Sunday, June 23, 2013

The Atrium at Ehime Science Museum


The entrance to the Ehime Science Museum is through a perfectly conical atrium.


From there steps lead down to an underground tunnel that leads to the planetarium.


Information and photos of the planetarium can be found here, and photos of the outside of the museum complex can be found here.


The museum was designed by Kishi Kurokawa and it opened in 1994


It is located in Niihama, Ehime, and entrance is 500 yen for adults.

Wednesday, June 19, 2013

Shikoku 88, Temple 21, Tairyuji


Tairyu-ji, which means Great Dragon Temple, is one of the few locations on the pilgrimage that can be historically verified as a location where Kukai visited. He spent 50 days on the mountaintop as a youth performing a ritual with a mantra being repeated 1,000,000 times. A statue of him can be found on a mountaintop below the temple.


The temple is at 610 meters above sea level and affords some expansive views....... there is now a ropeway to the summit. Looking back, it is possible to see the pagoda from temple 20 rising through the trees on the next mountain.


Kukai later returned to the site under orders from Emperor Kammu and founded the temple and became its first head priest.


It is a Shingon temple, and the main deity is Kokuzo, whose mantra Kukai recited.


Monday, June 17, 2013


Temple #3 of the Izumo 33 Kannon Pilgrimage is the Tendai mountain temple of Gakuenji, a place I have visited many times and still one of my favorite temples. earlier posts can be found here.

To my great surprise there was for the first time an entrance fee!!!!.... that included a cup of green tea, and once I got over my initial shock I decided that maybe its a good idea. With no parish to provide funerary expenses the temple needs funds to maintain the buildings.

When i first came here many years ago there was a wonderful thatched-roof nunnery. Without maintenance it collapsed and was torn down. Maybe with the income from the thousands who come here in the Fall for the colors and the increasing number of pilgrims who come here can provide some protection for the place.

Before I left the young priest gave me a pamphlet of the Izumo 33 Kannon Pilgrimage. It has a nice map and details of each of the temples, and most useful the temple names are written with furigana so they can be easily read. Gakuen-ji is also part of the Chugoku 33 Kannon Pilgrimage, so I will be back here again when i walk that in 2014.

The Chugoku Nature Trail runs through the temple, and while car pilgrims have to drive back down the mountain and around I can take the trail straight up and over the mountains....

Saturday, June 15, 2013

Many More Rivers To Cross


This is a second post on some of the rivers that must be crossed while walking the Shikoku Pilgrimage. The first post can be found here. This first photo is the Hiwasa River where it reaches the sea at Hiwasa in Tokushima, home to temple #23, Yakuo-ji from where the photo is taken.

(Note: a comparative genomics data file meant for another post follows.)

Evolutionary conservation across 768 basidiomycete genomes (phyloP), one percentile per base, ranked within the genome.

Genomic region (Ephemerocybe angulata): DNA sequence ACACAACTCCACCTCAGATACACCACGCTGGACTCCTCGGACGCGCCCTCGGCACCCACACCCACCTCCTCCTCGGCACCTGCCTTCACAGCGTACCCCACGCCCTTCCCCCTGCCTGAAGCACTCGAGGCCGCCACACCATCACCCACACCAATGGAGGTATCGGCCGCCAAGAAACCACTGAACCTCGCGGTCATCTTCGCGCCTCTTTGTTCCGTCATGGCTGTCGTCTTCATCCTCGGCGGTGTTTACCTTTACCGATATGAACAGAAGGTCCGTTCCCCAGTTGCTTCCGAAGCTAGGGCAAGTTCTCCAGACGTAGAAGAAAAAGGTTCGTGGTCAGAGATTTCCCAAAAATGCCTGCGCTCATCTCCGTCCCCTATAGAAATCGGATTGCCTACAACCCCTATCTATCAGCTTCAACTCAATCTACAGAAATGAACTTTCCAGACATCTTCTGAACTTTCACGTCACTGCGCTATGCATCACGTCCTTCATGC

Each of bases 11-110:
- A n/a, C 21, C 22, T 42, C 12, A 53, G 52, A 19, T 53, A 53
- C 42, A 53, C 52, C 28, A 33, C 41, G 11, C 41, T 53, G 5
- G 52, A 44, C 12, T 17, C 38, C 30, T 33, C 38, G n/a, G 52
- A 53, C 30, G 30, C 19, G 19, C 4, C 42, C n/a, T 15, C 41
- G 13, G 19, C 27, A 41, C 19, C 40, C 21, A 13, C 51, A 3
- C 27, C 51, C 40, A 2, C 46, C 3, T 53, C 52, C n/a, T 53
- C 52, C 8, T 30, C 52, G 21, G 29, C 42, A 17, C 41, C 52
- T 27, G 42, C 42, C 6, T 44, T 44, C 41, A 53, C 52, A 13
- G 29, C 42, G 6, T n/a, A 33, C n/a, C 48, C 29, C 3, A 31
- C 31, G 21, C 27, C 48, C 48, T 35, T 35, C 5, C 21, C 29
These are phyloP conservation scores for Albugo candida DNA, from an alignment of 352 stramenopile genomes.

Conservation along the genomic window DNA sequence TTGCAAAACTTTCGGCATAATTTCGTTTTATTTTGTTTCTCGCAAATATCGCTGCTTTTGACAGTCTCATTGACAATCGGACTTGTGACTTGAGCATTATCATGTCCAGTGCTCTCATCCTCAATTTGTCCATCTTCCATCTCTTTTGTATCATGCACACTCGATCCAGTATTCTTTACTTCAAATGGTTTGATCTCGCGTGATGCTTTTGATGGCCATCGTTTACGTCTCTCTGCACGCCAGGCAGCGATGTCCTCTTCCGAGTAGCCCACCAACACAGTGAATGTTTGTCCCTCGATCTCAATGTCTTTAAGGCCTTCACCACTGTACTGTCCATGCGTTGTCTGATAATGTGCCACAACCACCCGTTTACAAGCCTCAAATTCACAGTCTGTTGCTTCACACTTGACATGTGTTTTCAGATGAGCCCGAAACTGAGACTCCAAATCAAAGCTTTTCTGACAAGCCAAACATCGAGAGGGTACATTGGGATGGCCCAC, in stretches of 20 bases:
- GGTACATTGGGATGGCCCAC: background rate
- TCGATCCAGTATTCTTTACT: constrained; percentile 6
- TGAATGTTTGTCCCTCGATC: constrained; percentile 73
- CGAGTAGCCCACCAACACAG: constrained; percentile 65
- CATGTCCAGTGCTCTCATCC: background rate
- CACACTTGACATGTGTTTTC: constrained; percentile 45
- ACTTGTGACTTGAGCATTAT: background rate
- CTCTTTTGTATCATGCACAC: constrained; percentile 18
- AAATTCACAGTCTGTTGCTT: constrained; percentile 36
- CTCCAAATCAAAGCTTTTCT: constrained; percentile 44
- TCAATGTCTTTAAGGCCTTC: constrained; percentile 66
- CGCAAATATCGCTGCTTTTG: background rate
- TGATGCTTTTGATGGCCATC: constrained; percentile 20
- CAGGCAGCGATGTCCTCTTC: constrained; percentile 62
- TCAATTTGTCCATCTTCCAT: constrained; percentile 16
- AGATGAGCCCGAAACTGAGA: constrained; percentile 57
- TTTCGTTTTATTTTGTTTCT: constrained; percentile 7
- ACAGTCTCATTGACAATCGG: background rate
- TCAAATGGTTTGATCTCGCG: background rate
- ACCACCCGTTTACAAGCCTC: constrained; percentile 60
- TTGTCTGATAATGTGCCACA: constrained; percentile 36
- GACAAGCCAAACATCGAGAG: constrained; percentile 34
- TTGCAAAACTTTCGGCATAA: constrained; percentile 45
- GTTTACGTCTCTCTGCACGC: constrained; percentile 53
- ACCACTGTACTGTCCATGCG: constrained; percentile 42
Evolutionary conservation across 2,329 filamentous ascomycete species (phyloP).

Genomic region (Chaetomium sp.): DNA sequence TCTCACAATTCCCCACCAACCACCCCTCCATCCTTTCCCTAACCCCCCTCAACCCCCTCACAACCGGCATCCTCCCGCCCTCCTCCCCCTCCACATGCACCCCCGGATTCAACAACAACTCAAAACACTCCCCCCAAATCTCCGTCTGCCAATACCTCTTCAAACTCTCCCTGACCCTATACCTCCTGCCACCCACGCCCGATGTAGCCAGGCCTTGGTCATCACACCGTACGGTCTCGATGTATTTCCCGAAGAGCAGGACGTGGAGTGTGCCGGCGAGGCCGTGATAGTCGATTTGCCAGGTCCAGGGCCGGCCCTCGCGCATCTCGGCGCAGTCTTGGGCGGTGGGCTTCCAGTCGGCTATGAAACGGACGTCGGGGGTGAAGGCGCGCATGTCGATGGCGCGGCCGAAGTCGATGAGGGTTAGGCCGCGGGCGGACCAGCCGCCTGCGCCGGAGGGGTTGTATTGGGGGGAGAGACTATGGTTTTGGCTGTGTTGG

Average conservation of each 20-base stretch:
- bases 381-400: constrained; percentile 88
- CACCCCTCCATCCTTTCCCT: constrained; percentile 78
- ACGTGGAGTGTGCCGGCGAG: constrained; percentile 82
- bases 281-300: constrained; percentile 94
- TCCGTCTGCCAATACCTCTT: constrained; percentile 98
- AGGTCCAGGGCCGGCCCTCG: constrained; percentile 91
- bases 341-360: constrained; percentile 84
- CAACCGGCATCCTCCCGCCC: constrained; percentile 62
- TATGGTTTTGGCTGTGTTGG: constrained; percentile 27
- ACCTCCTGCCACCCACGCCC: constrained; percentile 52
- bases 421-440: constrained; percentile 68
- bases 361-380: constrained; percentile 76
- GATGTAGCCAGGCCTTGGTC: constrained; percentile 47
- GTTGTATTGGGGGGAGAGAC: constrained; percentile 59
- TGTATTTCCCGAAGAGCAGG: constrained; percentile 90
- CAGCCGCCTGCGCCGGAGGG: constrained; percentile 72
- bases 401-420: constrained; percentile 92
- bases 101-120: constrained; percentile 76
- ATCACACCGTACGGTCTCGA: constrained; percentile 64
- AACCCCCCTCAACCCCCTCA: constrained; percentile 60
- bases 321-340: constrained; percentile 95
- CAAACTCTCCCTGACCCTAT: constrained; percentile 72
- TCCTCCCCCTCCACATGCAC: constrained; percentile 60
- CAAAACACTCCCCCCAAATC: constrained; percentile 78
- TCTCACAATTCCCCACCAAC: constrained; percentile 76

According at a no longer extant 16th Century guidebook there were 488 rivers to cross on the route, though this may be a symbolic number as it also claims there were 488 hills to be climbed. The second photo shows the Kaifu River at Kaifu, Tokushima.


Many rivers had to be forded, some had paying ferries.  Chozen, a monk walking the pilgrimage in the mid 17th Century, recorded instances of boats left for the use of pilgrims, but also having to beg for rides from passing boats. This third photo is the Shishikui River in Shishikui, Tokushima.


By the end of the 17th Century the pilgrimage had become much more popular and a guide book written by Shinnen, the Michishirube, gave detailed instructions on how and where to cross the rivers and by then there were many more free boats available for pilgrims.


The last two photos are unknown rivers on the east coast of the Muroto Peninsula, just inside Kochi.

Monday, June 10, 2013

Daisho-in Temple, Hagi


Daisho-in is a Rinzai Zen temple in the castle town of Hagi, Yamaguchi.


A little off the regular tourist route in Hagi, the quietness combined with dilapidation make for an atmospheric visit.


The garden and pond are quite nice, but the main sight to see is the family graveyard of the Mori clan who moved here and built the castle and town.


The temple was derelict when the Mori moved here, but the second Lord of Hagi, Tsunahiro, rebuilt the temple in the mid 17th Century as a family temple. He, as well as his father and the 4th, 6th, 8th, 10th, and 12th Lords are interred here along with their wives. The other generations were interred on the other side of Hagi in Tokoji.


Leading up to the tombs are 603 stone lanterns donated by loyal vassals. Thats 100 more than at the more visited Tokoji. Every Obon all the lanterns are lit.